A beautiful exotic flower with astonishing facts- yes, that is Hydrangea. Native to Asia and America, you can find a hydrangea flower anywhere in the world. There are nearly 70 to 75 species of this exotic flower. Hydrangea flowers are known for being big, vibrant blooms.
Scientific Name- Hydrangea macrophylla
Number of Species- 70 to 75
Always Thirsty Flowers- Hydrangea
Did you know that Hydrangea flowers are always thirsty? They need to be watered frequently, even if they are in the form of cut flowers. No shock that the name is derived from Greek and means water vessels.
Since Hydrangeas absorb water quickly, they need to be watered frequently. They are very sensitive to watering issues, and unlike other plants, they usually face a problem of under-watering. They even show signs of being under watering, especially on a hot sunny day.
Visible symptoms that your hydrangea is thirsty are:
- They will start to wilt, most often the lower leaves which are closer to the ground.
- Leaves may start to turn yellow and fall off as well.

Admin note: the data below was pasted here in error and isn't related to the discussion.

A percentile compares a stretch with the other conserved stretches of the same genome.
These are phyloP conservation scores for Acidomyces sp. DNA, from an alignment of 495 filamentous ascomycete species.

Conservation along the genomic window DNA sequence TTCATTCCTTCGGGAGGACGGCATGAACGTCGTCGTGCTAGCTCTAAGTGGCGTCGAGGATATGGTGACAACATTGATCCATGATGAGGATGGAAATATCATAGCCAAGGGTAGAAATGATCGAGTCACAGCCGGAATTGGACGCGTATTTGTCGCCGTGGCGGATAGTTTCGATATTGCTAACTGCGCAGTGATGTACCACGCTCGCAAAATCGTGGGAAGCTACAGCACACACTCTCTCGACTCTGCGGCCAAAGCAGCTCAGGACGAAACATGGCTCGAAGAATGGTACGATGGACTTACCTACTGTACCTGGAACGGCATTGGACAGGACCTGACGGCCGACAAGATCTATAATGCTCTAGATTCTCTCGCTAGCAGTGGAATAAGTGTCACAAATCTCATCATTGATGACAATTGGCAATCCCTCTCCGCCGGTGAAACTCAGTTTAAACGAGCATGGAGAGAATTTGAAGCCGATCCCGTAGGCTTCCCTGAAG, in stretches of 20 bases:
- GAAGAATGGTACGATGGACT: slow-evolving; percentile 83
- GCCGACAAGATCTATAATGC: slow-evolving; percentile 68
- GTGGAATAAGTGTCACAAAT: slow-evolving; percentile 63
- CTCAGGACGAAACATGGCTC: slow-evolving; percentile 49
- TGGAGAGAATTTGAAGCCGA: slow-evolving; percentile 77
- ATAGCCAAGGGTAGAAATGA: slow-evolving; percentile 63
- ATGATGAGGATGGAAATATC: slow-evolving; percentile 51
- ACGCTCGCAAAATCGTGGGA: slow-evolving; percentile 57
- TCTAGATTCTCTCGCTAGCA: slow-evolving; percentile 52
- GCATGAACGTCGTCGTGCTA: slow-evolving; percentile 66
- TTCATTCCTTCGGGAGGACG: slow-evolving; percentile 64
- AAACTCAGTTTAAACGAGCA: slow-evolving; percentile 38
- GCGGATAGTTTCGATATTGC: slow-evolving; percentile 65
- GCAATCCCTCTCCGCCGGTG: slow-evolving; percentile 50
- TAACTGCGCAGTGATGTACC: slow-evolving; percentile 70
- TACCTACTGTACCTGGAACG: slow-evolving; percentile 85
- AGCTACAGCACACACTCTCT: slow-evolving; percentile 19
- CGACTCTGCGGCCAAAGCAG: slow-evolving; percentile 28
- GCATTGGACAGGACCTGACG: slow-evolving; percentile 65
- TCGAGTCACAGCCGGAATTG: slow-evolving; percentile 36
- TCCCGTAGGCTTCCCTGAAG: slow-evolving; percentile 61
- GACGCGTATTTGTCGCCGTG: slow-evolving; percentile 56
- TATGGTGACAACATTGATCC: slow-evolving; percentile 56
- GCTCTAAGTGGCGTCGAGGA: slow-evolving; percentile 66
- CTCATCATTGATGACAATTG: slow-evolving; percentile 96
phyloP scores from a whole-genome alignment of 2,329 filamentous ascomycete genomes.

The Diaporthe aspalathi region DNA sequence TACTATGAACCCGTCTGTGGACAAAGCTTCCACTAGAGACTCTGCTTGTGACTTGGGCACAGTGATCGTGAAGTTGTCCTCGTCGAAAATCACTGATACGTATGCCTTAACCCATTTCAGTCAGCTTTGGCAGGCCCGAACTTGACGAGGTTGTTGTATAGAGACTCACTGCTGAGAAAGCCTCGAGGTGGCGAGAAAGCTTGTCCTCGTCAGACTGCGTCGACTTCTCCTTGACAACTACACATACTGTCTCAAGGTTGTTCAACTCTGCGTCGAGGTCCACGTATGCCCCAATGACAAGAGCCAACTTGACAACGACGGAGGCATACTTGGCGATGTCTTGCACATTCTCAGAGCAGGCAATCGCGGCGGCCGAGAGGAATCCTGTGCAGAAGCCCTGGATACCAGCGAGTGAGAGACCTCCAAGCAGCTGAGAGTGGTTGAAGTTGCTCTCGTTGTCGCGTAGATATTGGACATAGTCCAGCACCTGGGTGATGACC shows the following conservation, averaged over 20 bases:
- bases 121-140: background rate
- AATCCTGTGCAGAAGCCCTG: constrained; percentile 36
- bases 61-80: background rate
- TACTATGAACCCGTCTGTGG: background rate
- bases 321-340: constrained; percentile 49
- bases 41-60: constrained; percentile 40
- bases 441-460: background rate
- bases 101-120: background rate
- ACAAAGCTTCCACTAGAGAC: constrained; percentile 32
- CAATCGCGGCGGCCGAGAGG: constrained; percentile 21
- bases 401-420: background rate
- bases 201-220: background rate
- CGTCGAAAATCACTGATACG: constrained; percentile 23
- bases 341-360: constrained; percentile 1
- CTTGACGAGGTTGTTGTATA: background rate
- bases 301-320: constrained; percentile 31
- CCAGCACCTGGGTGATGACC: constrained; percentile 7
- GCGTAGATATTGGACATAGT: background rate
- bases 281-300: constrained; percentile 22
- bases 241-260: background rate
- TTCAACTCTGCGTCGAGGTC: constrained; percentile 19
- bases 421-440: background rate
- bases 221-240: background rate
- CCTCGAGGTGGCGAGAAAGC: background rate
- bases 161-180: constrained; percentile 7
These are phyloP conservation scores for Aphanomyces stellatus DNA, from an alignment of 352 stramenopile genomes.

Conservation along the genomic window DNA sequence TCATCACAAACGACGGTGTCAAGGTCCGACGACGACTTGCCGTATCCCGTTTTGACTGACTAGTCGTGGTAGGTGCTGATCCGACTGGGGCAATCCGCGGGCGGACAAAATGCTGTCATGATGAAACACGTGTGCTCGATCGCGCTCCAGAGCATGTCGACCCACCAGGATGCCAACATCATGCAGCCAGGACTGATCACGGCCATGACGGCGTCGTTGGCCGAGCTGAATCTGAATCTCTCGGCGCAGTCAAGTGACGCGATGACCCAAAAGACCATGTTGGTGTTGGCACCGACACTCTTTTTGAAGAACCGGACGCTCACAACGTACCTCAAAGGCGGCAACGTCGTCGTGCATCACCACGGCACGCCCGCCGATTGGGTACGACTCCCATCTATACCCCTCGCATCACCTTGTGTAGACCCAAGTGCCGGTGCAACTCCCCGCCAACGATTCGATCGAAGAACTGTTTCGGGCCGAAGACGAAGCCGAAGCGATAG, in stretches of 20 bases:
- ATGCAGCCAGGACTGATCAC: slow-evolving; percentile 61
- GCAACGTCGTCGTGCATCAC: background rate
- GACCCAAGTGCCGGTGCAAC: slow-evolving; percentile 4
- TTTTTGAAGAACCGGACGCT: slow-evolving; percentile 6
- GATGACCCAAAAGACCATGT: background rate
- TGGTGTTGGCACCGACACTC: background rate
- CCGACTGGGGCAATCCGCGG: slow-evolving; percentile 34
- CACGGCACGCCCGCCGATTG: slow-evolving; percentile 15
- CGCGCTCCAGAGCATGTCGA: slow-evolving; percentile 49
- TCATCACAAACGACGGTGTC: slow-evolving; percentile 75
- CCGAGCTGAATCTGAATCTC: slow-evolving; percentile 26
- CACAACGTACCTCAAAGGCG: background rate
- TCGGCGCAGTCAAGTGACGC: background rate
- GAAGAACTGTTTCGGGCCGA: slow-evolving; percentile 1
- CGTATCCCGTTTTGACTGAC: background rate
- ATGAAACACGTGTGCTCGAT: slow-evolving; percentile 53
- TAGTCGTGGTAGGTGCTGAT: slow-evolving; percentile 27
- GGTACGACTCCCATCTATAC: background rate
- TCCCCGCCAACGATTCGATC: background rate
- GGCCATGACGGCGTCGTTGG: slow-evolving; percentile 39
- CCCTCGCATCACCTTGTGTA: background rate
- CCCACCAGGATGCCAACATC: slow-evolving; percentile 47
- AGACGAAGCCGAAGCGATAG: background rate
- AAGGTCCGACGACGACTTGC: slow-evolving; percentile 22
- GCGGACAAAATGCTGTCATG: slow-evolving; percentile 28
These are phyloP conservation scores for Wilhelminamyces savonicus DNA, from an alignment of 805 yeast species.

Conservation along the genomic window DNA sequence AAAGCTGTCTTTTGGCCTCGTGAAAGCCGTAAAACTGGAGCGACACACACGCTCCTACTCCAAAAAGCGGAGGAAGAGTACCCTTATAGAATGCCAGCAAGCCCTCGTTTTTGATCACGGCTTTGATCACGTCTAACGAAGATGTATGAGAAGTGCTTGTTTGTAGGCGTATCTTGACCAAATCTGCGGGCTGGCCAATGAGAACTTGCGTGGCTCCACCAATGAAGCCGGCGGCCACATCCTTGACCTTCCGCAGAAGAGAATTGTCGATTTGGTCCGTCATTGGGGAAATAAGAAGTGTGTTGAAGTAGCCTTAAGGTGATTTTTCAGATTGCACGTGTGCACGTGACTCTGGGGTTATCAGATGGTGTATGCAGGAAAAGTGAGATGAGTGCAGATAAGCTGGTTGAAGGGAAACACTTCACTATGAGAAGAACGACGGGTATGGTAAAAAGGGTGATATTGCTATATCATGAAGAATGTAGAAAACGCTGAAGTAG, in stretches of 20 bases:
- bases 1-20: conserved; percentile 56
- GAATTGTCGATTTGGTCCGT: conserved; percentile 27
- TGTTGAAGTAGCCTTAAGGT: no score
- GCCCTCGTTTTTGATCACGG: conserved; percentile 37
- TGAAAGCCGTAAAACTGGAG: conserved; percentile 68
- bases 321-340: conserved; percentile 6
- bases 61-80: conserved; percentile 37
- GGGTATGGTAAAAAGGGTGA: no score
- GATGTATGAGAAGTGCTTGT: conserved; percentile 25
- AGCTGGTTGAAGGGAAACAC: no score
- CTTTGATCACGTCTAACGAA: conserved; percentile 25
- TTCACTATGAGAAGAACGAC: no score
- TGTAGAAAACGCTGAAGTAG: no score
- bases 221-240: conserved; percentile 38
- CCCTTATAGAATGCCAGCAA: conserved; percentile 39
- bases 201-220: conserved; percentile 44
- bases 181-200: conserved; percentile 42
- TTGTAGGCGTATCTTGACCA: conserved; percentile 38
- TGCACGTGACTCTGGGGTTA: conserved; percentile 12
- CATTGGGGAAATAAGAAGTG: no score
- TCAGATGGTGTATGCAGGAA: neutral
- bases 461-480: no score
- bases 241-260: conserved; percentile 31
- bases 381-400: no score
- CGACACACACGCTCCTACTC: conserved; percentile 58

- Stunted Growth of the hydrangea flower plant.
- They become weak, tangled and start to rot.
Please Note- Be careful as the symptoms of overwatering hydrangea may look similar
How to Water Hydrangea Plant?
If you notice that your hydrangea is looking dull, place your finger into the soil to see if it is dry. If the soil is moist, do not water the plant and check the base of the pot covering to ensure there is no water pooling. But if the soil does feel dry, go ahead and hydrate it. Water by removing the pot from the covering and placing it in a sink full of water. If you see bubbles when you place it in the sink, wait for the bubbles to disappear. Once the bubbles are gone, this means your plant is watered. Make sure you place your hydrangea in a bright spot, but away from direct sunlight.
How to Water Cut Hydrangea Flower?
Hydrangea cuts often wilt away, so it is very important to take care of a cut hydrangea flower. If you receive a hydrangea bouquet, make sure to place it in a vase. To make sure it lasts longer, you need to follow a small ritual before placing them into a vase. Since Hydrangeas produces saps that clogs up their stem and blocks water from traveling up it to petals, they need to be placed in hot water. Take a container and fill it with hot water. Then take out your hydrangea flowers from the vase and cut off the bottom one inch from each stem. Thereafter, place your hydrangeas in the container full of hot water. Let your flowers sit there for 1 to 2 hours.
Now take a clean vase filled with room temperature water, and submerge the hydrangea stems completely. Make sure you change the water in the vase every alternate day. For better results, spray water on the flower petals. If you take care of cut hydrangeas properly, they can last up to 2 to 3 weeks.
So keep your beautiful hydrangeas hydrated!